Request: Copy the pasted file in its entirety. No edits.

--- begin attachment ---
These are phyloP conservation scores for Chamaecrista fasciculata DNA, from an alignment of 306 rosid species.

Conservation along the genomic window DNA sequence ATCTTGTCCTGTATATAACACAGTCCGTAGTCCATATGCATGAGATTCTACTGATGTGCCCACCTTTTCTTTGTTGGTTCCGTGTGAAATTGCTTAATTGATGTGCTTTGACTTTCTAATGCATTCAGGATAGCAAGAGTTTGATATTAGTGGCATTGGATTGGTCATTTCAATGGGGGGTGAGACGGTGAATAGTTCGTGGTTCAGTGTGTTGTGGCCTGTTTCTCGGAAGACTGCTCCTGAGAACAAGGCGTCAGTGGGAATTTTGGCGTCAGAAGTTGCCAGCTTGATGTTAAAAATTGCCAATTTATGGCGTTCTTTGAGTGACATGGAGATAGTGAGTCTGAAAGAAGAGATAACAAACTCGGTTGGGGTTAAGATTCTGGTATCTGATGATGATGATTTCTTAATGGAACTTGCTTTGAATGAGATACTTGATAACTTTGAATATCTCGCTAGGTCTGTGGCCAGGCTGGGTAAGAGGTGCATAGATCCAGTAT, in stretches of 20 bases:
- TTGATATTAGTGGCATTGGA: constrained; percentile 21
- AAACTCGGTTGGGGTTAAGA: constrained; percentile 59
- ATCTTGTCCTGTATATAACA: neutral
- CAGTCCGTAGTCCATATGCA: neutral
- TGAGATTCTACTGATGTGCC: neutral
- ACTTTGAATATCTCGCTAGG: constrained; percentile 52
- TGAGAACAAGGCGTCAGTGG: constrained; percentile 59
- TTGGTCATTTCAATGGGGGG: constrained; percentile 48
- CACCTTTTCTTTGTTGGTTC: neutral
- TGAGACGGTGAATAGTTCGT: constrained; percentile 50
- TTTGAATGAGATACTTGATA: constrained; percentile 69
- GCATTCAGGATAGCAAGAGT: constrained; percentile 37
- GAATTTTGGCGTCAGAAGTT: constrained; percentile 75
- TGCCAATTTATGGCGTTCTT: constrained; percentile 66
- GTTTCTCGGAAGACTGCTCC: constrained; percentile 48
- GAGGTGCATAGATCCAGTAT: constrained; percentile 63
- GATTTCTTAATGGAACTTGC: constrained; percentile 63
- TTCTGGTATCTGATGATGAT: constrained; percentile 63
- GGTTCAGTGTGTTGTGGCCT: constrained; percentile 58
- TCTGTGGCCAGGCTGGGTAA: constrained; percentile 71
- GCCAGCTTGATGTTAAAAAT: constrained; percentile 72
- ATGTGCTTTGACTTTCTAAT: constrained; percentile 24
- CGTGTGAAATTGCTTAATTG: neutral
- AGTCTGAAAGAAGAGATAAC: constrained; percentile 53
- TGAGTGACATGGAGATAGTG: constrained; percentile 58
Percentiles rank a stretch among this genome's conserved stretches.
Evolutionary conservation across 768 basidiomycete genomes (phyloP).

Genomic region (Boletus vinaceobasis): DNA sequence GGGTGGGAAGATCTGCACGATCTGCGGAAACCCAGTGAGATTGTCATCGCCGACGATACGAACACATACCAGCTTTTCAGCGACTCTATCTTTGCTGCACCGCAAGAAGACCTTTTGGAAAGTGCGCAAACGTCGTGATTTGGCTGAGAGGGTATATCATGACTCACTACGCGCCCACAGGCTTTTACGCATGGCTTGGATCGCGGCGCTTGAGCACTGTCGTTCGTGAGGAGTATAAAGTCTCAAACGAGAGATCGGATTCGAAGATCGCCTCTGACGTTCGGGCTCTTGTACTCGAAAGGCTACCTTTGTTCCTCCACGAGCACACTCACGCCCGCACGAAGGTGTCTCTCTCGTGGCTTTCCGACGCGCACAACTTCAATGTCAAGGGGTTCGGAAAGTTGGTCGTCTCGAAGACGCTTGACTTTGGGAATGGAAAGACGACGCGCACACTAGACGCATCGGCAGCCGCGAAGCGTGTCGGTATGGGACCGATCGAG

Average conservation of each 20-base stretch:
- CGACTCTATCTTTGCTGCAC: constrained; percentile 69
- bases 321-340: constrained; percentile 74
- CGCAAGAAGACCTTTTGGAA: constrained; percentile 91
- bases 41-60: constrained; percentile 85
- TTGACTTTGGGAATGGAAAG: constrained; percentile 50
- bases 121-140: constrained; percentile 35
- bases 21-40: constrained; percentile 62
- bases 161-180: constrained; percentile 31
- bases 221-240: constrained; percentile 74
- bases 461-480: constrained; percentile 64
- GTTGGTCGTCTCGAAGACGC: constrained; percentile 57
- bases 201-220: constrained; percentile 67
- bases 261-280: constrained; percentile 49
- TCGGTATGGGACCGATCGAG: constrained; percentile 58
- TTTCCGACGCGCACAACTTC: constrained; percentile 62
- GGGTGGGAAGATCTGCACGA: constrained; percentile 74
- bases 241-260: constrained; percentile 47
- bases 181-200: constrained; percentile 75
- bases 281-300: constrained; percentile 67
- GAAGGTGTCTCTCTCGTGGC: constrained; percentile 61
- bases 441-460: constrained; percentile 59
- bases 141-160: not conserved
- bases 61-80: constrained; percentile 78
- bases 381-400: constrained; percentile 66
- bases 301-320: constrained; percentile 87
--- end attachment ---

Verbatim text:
These are phyloP conservation scores for Chamaecrista fasciculata DNA, from an alignment of 306 rosid species.

Conservation along the genomic window DNA sequence ATCTTGTCCTGTATATAACACAGTCCGTAGTCCATATGCATGAGATTCTACTGATGTGCCCACCTTTTCTTTGTTGGTTCCGTGTGAAATTGCTTAATTGATGTGCTTTGACTTTCTAATGCATTCAGGATAGCAAGAGTTTGATATTAGTGGCATTGGATTGGTCATTTCAATGGGGGGTGAGACGGTGAATAGTTCGTGGTTCAGTGTGTTGTGGCCTGTTTCTCGGAAGACTGCTCCTGAGAACAAGGCGTCAGTGGGAATTTTGGCGTCAGAAGTTGCCAGCTTGATGTTAAAAATTGCCAATTTATGGCGTTCTTTGAGTGACATGGAGATAGTGAGTCTGAAAGAAGAGATAACAAACTCGGTTGGGGTTAAGATTCTGGTATCTGATGATGATGATTTCTTAATGGAACTTGCTTTGAATGAGATACTTGATAACTTTGAATATCTCGCTAGGTCTGTGGCCAGGCTGGGTAAGAGGTGCATAGATCCAGTAT, in stretches of 20 bases:
- TTGATATTAGTGGCATTGGA: constrained; percentile 21
- AAACTCGGTTGGGGTTAAGA: constrained; percentile 59
- ATCTTGTCCTGTATATAACA: neutral
- CAGTCCGTAGTCCATATGCA: neutral
- TGAGATTCTACTGATGTGCC: neutral
- ACTTTGAATATCTCGCTAGG: constrained; percentile 52
- TGAGAACAAGGCGTCAGTGG: constrained; percentile 59
- TTGGTCATTTCAATGGGGGG: constrained; percentile 48
- CACCTTTTCTTTGTTGGTTC: neutral
- TGAGACGGTGAATAGTTCGT: constrained; percentile 50
- TTTGAATGAGATACTTGATA: constrained; percentile 69
- GCATTCAGGATAGCAAGAGT: constrained; percentile 37
- GAATTTTGGCGTCAGAAGTT: constrained; percentile 75
- TGCCAATTTATGGCGTTCTT: constrained; percentile 66
- GTTTCTCGGAAGACTGCTCC: constrained; percentile 48
- GAGGTGCATAGATCCAGTAT: constrained; percentile 63
- GATTTCTTAATGGAACTTGC: constrained; percentile 63
- TTCTGGTATCTGATGATGAT: constrained; percentile 63
- GGTTCAGTGTGTTGTGGCCT: constrained; percentile 58
- TCTGTGGCCAGGCTGGGTAA: constrained; percentile 71
- GCCAGCTTGATGTTAAAAAT: constrained; percentile 72
- ATGTGCTTTGACTTTCTAAT: constrained; percentile 24
- CGTGTGAAATTGCTTAATTG: neutral
- AGTCTGAAAGAAGAGATAAC: constrained; percentile 53
- TGAGTGACATGGAGATAGTG: constrained; percentile 58
Percentiles rank a stretch among this genome's conserved stretches.
Evolutionary conservation across 768 basidiomycete genomes (phyloP).

Genomic region (Boletus vinaceobasis): DNA sequence GGGTGGGAAGATCTGCACGATCTGCGGAAACCCAGTGAGATTGTCATCGCCGACGATACGAACACATACCAGCTTTTCAGCGACTCTATCTTTGCTGCACCGCAAGAAGACCTTTTGGAAAGTGCGCAAACGTCGTGATTTGGCTGAGAGGGTATATCATGACTCACTACGCGCCCACAGGCTTTTACGCATGGCTTGGATCGCGGCGCTTGAGCACTGTCGTTCGTGAGGAGTATAAAGTCTCAAACGAGAGATCGGATTCGAAGATCGCCTCTGACGTTCGGGCTCTTGTACTCGAAAGGCTACCTTTGTTCCTCCACGAGCACACTCACGCCCGCACGAAGGTGTCTCTCTCGTGGCTTTCCGACGCGCACAACTTCAATGTCAAGGGGTTCGGAAAGTTGGTCGTCTCGAAGACGCTTGACTTTGGGAATGGAAAGACGACGCGCACACTAGACGCATCGGCAGCCGCGAAGCGTGTCGGTATGGGACCGATCGAG

Average conservation of each 20-base stretch:
- CGACTCTATCTTTGCTGCAC: constrained; percentile 69
- bases 321-340: constrained; percentile 74
- CGCAAGAAGACCTTTTGGAA: constrained; percentile 91
- bases 41-60: constrained; percentile 85
- TTGACTTTGGGAATGGAAAG: constrained; percentile 50
- bases 121-140: constrained; percentile 35
- bases 21-40: constrained; percentile 62
- bases 161-180: constrained; percentile 31
- bases 221-240: constrained; percentile 74
- bases 461-480: constrained; percentile 64
- GTTGGTCGTCTCGAAGACGC: constrained; percentile 57
- bases 201-220: constrained; percentile 67
- bases 261-280: constrained; percentile 49
- TCGGTATGGGACCGATCGAG: constrained; percentile 58
- TTTCCGACGCGCACAACTTC: constrained; percentile 62
- GGGTGGGAAGATCTGCACGA: constrained; percentile 74
- bases 241-260: constrained; percentile 47
- bases 181-200: constrained; percentile 75
- bases 281-300: constrained; percentile 67
- GAAGGTGTCTCTCTCGTGGC: constrained; percentile 61
- bases 441-460: constrained; percentile 59
- bases 141-160: not conserved
- bases 61-80: constrained; percentile 78
- bases 381-400: constrained; percentile 66
- bases 301-320: constrained; percentile 87